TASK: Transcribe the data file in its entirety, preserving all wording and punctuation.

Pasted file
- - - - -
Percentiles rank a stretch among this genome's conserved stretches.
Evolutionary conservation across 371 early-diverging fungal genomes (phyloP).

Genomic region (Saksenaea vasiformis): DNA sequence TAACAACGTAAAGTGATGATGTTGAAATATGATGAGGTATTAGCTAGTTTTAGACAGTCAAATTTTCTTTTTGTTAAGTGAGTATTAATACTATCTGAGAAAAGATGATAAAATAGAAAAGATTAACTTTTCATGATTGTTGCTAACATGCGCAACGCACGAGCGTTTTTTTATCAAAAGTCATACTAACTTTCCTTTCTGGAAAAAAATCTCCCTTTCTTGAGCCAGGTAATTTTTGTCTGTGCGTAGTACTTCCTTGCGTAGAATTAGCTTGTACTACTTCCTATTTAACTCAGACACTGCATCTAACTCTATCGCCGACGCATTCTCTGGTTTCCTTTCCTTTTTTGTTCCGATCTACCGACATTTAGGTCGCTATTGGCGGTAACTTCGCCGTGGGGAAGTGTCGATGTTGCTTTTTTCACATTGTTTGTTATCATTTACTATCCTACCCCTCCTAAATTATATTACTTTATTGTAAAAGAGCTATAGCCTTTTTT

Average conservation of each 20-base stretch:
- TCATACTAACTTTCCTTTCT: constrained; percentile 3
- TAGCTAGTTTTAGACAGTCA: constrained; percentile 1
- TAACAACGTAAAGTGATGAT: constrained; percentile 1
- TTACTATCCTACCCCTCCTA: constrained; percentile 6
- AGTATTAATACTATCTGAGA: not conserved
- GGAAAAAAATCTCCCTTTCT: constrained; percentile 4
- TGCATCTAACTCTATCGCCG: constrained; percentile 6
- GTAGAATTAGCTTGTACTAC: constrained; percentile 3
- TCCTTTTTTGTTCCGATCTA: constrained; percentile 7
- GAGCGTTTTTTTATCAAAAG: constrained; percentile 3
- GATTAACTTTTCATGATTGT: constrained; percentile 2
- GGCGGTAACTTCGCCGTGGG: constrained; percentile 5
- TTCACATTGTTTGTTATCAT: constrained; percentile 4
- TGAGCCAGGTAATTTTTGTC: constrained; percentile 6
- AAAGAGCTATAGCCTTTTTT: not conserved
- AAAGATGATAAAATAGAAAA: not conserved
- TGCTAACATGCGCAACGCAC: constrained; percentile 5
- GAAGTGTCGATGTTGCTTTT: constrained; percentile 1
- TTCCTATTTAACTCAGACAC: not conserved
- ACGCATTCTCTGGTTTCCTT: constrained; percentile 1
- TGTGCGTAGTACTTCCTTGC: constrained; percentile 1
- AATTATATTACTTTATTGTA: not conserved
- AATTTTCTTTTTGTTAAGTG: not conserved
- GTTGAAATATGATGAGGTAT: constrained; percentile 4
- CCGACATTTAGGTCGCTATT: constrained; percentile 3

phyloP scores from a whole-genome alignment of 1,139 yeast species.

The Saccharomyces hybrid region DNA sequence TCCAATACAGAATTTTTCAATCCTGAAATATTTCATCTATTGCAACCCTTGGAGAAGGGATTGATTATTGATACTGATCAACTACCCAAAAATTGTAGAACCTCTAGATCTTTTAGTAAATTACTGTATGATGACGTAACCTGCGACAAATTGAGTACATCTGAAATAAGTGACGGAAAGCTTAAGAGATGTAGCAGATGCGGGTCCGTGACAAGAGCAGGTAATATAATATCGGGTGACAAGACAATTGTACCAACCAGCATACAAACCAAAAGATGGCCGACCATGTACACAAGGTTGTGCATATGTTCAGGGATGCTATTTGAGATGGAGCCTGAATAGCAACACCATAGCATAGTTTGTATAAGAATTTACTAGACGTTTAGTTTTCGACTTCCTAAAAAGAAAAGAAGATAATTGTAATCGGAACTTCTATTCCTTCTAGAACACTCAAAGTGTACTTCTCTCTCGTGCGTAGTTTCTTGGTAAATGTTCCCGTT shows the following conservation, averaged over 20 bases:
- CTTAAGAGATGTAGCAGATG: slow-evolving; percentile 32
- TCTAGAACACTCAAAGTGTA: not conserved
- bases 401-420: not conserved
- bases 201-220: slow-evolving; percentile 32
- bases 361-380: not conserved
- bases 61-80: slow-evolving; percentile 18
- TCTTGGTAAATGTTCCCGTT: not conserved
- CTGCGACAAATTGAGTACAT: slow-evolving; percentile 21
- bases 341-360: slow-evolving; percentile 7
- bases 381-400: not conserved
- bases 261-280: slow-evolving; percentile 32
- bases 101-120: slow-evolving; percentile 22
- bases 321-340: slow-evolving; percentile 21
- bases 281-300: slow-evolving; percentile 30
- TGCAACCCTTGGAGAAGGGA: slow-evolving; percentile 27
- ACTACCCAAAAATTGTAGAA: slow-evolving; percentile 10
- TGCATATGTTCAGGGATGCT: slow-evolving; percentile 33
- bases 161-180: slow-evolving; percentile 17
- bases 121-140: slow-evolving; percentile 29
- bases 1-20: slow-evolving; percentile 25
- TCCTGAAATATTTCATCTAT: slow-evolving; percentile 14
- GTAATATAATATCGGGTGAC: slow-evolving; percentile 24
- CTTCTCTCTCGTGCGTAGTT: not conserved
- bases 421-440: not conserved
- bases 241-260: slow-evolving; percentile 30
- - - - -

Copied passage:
Percentiles rank a stretch among this genome's conserved stretches.
Evolutionary conservation across 371 early-diverging fungal genomes (phyloP).

Genomic region (Saksenaea vasiformis): DNA sequence TAACAACGTAAAGTGATGATGTTGAAATATGATGAGGTATTAGCTAGTTTTAGACAGTCAAATTTTCTTTTTGTTAAGTGAGTATTAATACTATCTGAGAAAAGATGATAAAATAGAAAAGATTAACTTTTCATGATTGTTGCTAACATGCGCAACGCACGAGCGTTTTTTTATCAAAAGTCATACTAACTTTCCTTTCTGGAAAAAAATCTCCCTTTCTTGAGCCAGGTAATTTTTGTCTGTGCGTAGTACTTCCTTGCGTAGAATTAGCTTGTACTACTTCCTATTTAACTCAGACACTGCATCTAACTCTATCGCCGACGCATTCTCTGGTTTCCTTTCCTTTTTTGTTCCGATCTACCGACATTTAGGTCGCTATTGGCGGTAACTTCGCCGTGGGGAAGTGTCGATGTTGCTTTTTTCACATTGTTTGTTATCATTTACTATCCTACCCCTCCTAAATTATATTACTTTATTGTAAAAGAGCTATAGCCTTTTTT

Average conservation of each 20-base stretch:
- TCATACTAACTTTCCTTTCT: constrained; percentile 3
- TAGCTAGTTTTAGACAGTCA: constrained; percentile 1
- TAACAACGTAAAGTGATGAT: constrained; percentile 1
- TTACTATCCTACCCCTCCTA: constrained; percentile 6
- AGTATTAATACTATCTGAGA: not conserved
- GGAAAAAAATCTCCCTTTCT: constrained; percentile 4
- TGCATCTAACTCTATCGCCG: constrained; percentile 6
- GTAGAATTAGCTTGTACTAC: constrained; percentile 3
- TCCTTTTTTGTTCCGATCTA: constrained; percentile 7
- GAGCGTTTTTTTATCAAAAG: constrained; percentile 3
- GATTAACTTTTCATGATTGT: constrained; percentile 2
- GGCGGTAACTTCGCCGTGGG: constrained; percentile 5
- TTCACATTGTTTGTTATCAT: constrained; percentile 4
- TGAGCCAGGTAATTTTTGTC: constrained; percentile 6
- AAAGAGCTATAGCCTTTTTT: not conserved
- AAAGATGATAAAATAGAAAA: not conserved
- TGCTAACATGCGCAACGCAC: constrained; percentile 5
- GAAGTGTCGATGTTGCTTTT: constrained; percentile 1
- TTCCTATTTAACTCAGACAC: not conserved
- ACGCATTCTCTGGTTTCCTT: constrained; percentile 1
- TGTGCGTAGTACTTCCTTGC: constrained; percentile 1
- AATTATATTACTTTATTGTA: not conserved
- AATTTTCTTTTTGTTAAGTG: not conserved
- GTTGAAATATGATGAGGTAT: constrained; percentile 4
- CCGACATTTAGGTCGCTATT: constrained; percentile 3

phyloP scores from a whole-genome alignment of 1,139 yeast species.

The Saccharomyces hybrid region DNA sequence TCCAATACAGAATTTTTCAATCCTGAAATATTTCATCTATTGCAACCCTTGGAGAAGGGATTGATTATTGATACTGATCAACTACCCAAAAATTGTAGAACCTCTAGATCTTTTAGTAAATTACTGTATGATGACGTAACCTGCGACAAATTGAGTACATCTGAAATAAGTGACGGAAAGCTTAAGAGATGTAGCAGATGCGGGTCCGTGACAAGAGCAGGTAATATAATATCGGGTGACAAGACAATTGTACCAACCAGCATACAAACCAAAAGATGGCCGACCATGTACACAAGGTTGTGCATATGTTCAGGGATGCTATTTGAGATGGAGCCTGAATAGCAACACCATAGCATAGTTTGTATAAGAATTTACTAGACGTTTAGTTTTCGACTTCCTAAAAAGAAAAGAAGATAATTGTAATCGGAACTTCTATTCCTTCTAGAACACTCAAAGTGTACTTCTCTCTCGTGCGTAGTTTCTTGGTAAATGTTCCCGTT shows the following conservation, averaged over 20 bases:
- CTTAAGAGATGTAGCAGATG: slow-evolving; percentile 32
- TCTAGAACACTCAAAGTGTA: not conserved
- bases 401-420: not conserved
- bases 201-220: slow-evolving; percentile 32
- bases 361-380: not conserved
- bases 61-80: slow-evolving; percentile 18
- TCTTGGTAAATGTTCCCGTT: not conserved
- CTGCGACAAATTGAGTACAT: slow-evolving; percentile 21
- bases 341-360: slow-evolving; percentile 7
- bases 381-400: not conserved
- bases 261-280: slow-evolving; percentile 32
- bases 101-120: slow-evolving; percentile 22
- bases 321-340: slow-evolving; percentile 21
- bases 281-300: slow-evolving; percentile 30
- TGCAACCCTTGGAGAAGGGA: slow-evolving; percentile 27
- ACTACCCAAAAATTGTAGAA: slow-evolving; percentile 10
- TGCATATGTTCAGGGATGCT: slow-evolving; percentile 33
- bases 161-180: slow-evolving; percentile 17
- bases 121-140: slow-evolving; percentile 29
- bases 1-20: slow-evolving; percentile 25
- TCCTGAAATATTTCATCTAT: slow-evolving; percentile 14
- GTAATATAATATCGGGTGAC: slow-evolving; percentile 24
- CTTCTCTCTCGTGCGTAGTT: not conserved
- bases 421-440: not conserved
- bases 241-260: slow-evolving; percentile 30